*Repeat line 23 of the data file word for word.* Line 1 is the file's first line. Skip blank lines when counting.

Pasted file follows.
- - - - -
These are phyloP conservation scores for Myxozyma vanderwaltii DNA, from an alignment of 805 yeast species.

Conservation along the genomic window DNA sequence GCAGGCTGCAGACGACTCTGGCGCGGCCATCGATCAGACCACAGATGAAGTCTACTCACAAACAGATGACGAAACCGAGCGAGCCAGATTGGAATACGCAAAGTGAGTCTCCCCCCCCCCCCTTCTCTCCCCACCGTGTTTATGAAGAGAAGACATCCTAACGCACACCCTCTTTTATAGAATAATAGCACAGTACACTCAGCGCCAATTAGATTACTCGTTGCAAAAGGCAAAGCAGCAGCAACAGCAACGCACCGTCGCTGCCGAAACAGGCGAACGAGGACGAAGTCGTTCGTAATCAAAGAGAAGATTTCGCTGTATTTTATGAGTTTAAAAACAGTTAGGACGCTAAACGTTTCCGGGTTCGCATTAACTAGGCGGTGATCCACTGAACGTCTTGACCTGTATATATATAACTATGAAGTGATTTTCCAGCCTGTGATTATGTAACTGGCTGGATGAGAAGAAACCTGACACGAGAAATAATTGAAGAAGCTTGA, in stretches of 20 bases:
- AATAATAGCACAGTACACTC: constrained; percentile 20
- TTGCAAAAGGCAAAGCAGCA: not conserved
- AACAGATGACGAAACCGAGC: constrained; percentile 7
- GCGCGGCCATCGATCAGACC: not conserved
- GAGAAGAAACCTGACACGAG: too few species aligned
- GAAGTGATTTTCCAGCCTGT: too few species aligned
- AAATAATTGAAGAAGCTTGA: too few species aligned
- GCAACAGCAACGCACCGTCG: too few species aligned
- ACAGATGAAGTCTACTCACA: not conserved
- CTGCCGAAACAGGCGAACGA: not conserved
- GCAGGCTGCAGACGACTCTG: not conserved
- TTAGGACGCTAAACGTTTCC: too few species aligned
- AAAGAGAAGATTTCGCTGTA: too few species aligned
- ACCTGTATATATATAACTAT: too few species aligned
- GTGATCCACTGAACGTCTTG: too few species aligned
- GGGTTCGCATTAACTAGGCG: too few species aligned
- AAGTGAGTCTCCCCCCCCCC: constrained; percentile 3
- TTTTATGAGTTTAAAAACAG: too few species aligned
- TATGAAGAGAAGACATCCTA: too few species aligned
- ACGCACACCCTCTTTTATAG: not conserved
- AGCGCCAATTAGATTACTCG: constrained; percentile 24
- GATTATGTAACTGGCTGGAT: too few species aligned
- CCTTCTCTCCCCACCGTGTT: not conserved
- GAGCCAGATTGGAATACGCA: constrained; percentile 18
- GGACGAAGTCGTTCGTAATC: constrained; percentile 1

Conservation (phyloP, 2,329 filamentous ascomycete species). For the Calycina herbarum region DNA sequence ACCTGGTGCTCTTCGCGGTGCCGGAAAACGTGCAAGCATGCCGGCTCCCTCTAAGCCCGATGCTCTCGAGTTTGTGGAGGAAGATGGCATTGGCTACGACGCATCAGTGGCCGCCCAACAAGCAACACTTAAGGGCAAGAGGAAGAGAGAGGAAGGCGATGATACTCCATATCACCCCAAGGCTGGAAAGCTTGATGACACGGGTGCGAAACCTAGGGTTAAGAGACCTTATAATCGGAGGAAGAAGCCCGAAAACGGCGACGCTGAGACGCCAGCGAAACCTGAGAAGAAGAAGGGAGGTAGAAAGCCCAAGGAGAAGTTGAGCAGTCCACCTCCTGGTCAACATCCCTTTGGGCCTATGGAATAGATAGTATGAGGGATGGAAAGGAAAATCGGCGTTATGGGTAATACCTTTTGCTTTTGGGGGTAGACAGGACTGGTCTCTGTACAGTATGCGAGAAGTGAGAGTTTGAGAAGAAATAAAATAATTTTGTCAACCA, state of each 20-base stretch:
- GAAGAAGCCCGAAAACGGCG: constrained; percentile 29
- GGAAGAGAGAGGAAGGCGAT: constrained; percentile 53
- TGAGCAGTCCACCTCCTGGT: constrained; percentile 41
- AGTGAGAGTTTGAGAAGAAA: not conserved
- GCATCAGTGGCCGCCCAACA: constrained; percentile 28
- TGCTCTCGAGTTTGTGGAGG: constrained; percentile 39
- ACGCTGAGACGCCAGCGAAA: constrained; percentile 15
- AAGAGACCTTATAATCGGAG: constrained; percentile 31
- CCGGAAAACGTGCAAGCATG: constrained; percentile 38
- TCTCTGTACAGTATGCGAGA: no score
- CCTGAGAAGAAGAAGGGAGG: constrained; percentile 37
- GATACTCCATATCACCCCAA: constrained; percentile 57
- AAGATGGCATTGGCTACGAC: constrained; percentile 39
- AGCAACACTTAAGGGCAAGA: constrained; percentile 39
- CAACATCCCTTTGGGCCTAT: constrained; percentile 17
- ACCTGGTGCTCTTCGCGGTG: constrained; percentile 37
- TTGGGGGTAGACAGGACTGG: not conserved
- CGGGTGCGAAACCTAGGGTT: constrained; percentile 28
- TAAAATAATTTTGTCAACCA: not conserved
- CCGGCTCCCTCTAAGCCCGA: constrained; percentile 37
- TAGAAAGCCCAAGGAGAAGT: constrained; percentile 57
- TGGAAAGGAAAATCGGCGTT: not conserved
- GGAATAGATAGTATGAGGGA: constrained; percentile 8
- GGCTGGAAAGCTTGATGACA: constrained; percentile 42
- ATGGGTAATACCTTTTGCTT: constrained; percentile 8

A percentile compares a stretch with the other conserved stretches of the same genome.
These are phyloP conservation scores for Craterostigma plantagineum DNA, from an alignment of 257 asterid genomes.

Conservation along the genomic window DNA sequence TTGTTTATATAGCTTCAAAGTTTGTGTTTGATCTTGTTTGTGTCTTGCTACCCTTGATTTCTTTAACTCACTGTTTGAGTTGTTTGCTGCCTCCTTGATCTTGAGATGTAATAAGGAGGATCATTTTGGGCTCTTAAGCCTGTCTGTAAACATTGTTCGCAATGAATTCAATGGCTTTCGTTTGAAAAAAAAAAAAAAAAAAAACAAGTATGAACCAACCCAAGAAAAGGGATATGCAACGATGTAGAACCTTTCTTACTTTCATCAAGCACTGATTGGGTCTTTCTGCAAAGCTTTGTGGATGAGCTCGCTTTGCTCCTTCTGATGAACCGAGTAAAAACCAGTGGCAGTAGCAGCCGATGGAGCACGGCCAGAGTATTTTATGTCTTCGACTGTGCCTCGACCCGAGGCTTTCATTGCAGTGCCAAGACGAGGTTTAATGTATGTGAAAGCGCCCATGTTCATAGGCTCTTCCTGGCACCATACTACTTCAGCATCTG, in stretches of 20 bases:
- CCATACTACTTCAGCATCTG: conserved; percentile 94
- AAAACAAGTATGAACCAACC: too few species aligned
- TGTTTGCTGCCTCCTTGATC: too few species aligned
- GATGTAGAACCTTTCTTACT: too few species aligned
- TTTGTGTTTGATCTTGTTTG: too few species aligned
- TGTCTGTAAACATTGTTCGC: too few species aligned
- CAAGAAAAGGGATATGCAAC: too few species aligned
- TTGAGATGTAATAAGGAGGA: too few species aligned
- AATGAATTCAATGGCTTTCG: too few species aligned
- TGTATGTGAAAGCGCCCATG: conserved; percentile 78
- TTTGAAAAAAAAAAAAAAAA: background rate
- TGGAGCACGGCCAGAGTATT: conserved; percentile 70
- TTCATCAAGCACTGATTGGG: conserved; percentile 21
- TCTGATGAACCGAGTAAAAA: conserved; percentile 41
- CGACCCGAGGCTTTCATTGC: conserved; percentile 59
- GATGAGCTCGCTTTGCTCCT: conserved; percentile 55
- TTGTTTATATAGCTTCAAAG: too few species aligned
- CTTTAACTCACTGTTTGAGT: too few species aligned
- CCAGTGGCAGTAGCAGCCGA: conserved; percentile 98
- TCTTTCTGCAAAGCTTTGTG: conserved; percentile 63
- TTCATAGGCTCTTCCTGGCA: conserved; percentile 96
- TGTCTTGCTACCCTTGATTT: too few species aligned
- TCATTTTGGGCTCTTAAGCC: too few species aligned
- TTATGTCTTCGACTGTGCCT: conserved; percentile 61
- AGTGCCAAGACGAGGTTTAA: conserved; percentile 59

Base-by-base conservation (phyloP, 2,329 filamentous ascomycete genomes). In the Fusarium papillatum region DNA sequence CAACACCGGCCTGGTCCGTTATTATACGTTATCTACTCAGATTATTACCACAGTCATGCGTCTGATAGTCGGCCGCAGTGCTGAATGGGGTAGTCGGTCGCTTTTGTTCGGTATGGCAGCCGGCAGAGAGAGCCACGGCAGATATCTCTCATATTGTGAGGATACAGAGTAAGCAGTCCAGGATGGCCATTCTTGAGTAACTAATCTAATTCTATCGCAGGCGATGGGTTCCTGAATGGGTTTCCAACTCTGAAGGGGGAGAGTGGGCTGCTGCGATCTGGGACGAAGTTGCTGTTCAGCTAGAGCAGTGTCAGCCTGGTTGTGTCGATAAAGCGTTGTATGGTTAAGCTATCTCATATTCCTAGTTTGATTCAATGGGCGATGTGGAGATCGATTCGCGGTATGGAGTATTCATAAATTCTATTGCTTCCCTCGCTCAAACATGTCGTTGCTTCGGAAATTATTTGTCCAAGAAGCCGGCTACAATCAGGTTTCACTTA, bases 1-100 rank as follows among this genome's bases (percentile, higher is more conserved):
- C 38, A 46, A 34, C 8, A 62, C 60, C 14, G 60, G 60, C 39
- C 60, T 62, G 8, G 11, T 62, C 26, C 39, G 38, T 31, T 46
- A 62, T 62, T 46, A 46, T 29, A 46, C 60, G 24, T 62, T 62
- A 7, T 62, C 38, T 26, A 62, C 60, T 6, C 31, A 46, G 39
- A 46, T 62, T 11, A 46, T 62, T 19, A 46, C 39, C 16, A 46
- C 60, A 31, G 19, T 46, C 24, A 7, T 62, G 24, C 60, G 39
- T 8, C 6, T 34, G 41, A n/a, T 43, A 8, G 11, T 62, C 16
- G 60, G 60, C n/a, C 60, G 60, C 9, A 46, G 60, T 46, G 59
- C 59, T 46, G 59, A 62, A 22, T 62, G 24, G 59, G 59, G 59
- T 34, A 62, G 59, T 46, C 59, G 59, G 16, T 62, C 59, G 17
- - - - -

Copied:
- AGCGCCAATTAGATTACTCG: constrained; percentile 24